|Ben Zobrist plays all over the field for Tampa Bay.|
He also hits well enough to fill a key place in the batting
order, so he's not a bench player.
The Rays do have a number of players who play all over. Ben Zobrist, for example, has started games at every position except pitcher and catcher in his eight years with Tampa Bay. Last year Zobrist started 117 games at second base, 26 in right field and 11 at shortstop — and switched positions multiple times mid game.
Sean Rodriguez is another Swiss utility knife of a player: In 2013, he started 30 games in left field, 17 at first base, five in right, three at short, one at second. In 2012, it was 42 at short, 27 at third, 17 at second. Rodriguez, like Zobrist, has started games at seven different positions for the Rays (four seasons).
But the thing is: These guys play. Zobrist gets more than 600 plate appearances a season. Rodriguez is more of a bench guy, but he averages well over 100 games a year.
Zobrist has made two All-Star teams and been on Team USA for the World Baseball Classic. His versatility may be his calling card, but what makes his versatility valuable is that he hits enough to be in the lineup — and not only that, but in the top half of the lineup. Rodriguez isn't as good a hitter, but he does enough at the plate to play at least half the time.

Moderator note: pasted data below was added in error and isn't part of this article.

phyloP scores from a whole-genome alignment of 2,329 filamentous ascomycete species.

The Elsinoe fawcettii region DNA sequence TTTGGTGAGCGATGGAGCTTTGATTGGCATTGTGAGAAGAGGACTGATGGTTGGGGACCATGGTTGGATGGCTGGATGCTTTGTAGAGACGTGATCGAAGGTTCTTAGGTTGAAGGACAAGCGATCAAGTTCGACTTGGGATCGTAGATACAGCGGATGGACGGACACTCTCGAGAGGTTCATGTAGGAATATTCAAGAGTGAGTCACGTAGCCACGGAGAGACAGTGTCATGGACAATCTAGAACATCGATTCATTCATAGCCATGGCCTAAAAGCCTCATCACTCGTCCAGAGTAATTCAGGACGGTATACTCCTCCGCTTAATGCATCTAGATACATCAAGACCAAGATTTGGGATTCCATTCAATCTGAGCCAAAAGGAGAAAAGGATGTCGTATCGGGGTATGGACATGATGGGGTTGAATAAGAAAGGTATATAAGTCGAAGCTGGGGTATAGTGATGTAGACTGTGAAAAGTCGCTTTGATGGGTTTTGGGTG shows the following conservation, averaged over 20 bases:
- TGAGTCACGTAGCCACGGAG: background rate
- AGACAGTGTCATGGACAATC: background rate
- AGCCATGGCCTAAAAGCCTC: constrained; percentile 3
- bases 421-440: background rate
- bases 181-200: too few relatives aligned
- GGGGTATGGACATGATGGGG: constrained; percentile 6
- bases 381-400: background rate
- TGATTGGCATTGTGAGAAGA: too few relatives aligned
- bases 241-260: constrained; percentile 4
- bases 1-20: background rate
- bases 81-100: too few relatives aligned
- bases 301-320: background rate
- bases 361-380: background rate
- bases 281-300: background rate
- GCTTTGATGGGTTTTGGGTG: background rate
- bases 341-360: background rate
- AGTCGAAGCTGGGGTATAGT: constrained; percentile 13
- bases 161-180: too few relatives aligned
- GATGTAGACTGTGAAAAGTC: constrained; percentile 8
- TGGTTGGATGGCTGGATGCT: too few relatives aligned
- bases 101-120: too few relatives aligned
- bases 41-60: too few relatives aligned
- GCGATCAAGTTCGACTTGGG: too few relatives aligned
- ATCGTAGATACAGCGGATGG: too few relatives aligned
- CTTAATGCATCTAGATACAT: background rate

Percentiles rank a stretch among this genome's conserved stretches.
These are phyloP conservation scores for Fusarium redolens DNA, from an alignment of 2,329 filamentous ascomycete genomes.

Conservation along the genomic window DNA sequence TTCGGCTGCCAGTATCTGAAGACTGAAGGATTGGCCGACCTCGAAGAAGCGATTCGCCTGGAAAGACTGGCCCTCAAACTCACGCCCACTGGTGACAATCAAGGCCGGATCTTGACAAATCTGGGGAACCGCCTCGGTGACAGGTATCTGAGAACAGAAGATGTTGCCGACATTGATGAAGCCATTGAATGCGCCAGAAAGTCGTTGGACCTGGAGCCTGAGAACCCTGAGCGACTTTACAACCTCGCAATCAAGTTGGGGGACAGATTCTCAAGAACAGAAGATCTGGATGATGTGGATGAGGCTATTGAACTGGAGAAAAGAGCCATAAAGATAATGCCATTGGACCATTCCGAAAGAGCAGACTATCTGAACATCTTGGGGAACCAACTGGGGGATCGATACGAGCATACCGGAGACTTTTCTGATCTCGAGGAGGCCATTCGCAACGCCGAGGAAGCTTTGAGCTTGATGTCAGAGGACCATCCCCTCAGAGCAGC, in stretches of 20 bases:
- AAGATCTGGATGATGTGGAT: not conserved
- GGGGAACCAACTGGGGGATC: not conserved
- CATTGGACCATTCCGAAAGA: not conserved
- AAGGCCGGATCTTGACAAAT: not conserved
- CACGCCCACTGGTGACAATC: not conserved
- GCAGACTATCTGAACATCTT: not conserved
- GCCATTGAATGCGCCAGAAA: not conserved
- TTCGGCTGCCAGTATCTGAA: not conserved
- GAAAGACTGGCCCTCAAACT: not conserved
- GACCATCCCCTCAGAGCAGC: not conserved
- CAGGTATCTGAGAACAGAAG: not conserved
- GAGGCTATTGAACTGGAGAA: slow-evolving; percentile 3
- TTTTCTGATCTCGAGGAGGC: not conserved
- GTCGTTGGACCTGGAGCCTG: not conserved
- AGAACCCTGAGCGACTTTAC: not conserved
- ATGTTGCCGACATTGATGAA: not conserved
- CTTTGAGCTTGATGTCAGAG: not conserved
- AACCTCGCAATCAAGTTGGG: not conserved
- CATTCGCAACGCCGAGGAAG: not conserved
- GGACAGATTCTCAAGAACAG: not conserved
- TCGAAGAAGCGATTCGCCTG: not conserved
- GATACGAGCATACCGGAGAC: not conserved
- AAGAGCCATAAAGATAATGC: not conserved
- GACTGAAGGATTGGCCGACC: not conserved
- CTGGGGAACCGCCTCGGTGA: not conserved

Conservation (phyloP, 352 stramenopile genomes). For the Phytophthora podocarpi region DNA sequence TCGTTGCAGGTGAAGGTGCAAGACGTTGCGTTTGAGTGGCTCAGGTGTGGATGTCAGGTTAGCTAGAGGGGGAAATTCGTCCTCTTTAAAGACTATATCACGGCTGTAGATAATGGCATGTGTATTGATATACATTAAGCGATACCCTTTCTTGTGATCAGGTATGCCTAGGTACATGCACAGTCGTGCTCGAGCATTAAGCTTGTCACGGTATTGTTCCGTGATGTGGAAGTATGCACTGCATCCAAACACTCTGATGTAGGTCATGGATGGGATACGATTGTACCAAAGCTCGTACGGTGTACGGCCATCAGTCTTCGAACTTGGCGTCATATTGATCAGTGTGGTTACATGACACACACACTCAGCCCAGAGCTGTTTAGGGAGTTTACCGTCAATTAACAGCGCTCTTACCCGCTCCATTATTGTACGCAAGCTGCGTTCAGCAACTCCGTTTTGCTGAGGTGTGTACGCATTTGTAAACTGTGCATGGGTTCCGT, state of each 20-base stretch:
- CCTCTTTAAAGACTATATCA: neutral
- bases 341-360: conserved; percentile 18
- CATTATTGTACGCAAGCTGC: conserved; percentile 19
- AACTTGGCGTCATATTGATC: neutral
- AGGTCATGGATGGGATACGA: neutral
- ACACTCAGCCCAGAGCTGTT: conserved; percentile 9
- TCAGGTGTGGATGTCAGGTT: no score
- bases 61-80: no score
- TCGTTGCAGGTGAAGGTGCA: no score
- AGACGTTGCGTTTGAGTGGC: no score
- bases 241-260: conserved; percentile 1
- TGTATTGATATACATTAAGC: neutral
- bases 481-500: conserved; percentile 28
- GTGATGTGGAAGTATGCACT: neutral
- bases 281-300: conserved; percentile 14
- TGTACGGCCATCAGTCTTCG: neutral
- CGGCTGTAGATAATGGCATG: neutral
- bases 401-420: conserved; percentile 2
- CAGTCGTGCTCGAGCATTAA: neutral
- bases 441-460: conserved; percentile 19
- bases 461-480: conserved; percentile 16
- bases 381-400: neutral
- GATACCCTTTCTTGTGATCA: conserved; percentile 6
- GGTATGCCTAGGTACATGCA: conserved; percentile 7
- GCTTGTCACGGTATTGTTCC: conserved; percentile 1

Gardenhire spent a big part of spring training running Eduardo Escobar and Jason Bartlett and Chris Herrmann all over the field. One of those guys (probably Escobar) will be on the Opening Day roster. (Herrmann has already been sent back to the minors.)
The thing is, Escobar won't be in the starting lineup at any of his multiple positions on March 31. Zobrist will, and Rodriguez might.
Gardenhire's desire for interchangeable parts is as a security blanket for injuries; his benches are generally guys waiting for somebody in the lineup to get hurt.
Joe Maddon, Gardenhire's Tampa Bay counterpart, is looking for matchup advantages. Maddon uses the versatility of Zobrist (a switch-hitter) and Rodriguez (right-handed hitter) to enable complex, multi-level platoons, much as Casey Stengel did with the Yankees of the 1950s.
I don't think any of Gardy's potential "interchangable parts" hit well enough to fit the Maddon model.